Self-driving cars are coming but most people don’t want one.
In addition, most people expect cars in the future to be easily hacked.
In this context, the good news is that the average car on the road today is more than 11 years old, meaning that most cars are unconnected from the Internet.
However, the rate of connectivity is increasing substantially every year. For example, in 2011 there were only two vehicle models with Internet access as standard. This year, it will be 133 models, with another 69 in which Net access can be added as an option.
This compares to 173 vehicle models this year without Internet access, according to a new study by Kelley Blue Book
The study is based on three separate surveys: one to 1,200 members of a study panel, one to 2,100 consumers through kbb.com and a third to 813 consumers, also via kbb.com.
While major car companies like BMW and tech companies like Google and Apple forge ahead with creating driverless cars, the consumer appetite for such cars is hardly there, even among millennials, according to the Kelley study. Here’s the demographic split of consumers who do not believe they will ever own a self-driving car:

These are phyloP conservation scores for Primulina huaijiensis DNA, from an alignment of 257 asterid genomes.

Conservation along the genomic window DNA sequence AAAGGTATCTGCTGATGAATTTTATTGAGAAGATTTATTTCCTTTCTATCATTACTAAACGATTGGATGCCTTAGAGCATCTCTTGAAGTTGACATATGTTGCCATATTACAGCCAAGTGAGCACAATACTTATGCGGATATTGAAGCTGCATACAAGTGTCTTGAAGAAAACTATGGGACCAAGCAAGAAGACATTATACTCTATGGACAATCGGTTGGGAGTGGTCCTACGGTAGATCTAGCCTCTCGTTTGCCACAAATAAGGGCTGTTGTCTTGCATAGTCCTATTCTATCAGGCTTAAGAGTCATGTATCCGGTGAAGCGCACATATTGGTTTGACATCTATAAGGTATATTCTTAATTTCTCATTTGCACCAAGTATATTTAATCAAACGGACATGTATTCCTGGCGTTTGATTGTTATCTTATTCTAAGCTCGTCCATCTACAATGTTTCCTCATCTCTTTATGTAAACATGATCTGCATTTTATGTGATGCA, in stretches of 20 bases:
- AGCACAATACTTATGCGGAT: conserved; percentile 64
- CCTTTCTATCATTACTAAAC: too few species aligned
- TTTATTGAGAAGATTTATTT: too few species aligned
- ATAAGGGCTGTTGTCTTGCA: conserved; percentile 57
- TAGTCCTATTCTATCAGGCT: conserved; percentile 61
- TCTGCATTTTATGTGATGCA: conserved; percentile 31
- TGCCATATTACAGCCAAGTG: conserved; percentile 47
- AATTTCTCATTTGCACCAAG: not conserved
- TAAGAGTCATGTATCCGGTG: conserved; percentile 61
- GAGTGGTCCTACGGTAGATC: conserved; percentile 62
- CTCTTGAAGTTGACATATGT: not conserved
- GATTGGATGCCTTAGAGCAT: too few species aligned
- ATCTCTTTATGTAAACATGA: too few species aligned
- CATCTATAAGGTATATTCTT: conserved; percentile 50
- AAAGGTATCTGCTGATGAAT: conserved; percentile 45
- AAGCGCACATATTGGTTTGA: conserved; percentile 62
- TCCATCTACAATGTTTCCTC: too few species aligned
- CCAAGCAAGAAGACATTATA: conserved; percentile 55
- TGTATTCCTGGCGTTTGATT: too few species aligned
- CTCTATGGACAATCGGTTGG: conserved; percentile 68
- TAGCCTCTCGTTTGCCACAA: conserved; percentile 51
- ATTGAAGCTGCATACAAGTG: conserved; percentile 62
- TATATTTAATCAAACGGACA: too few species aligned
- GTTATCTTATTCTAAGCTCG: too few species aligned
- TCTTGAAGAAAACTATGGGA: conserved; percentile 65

There seems to be quite a gap from where consumers are today compared to where technology is going tomorrow.
For example, while consumers are concerned about car hacking in the future, other issues are top of mind today. In fact, just about all other issues are more of a concern to consumers than their car being hacked. Here are the top safety concerns relating to consumers while driving a car:
So it looks like there are some marketing challenges ahead.
Driverless cars will be developed and introduced into the marketplace. The issue is who the makers will get to sit in those cars as they drive.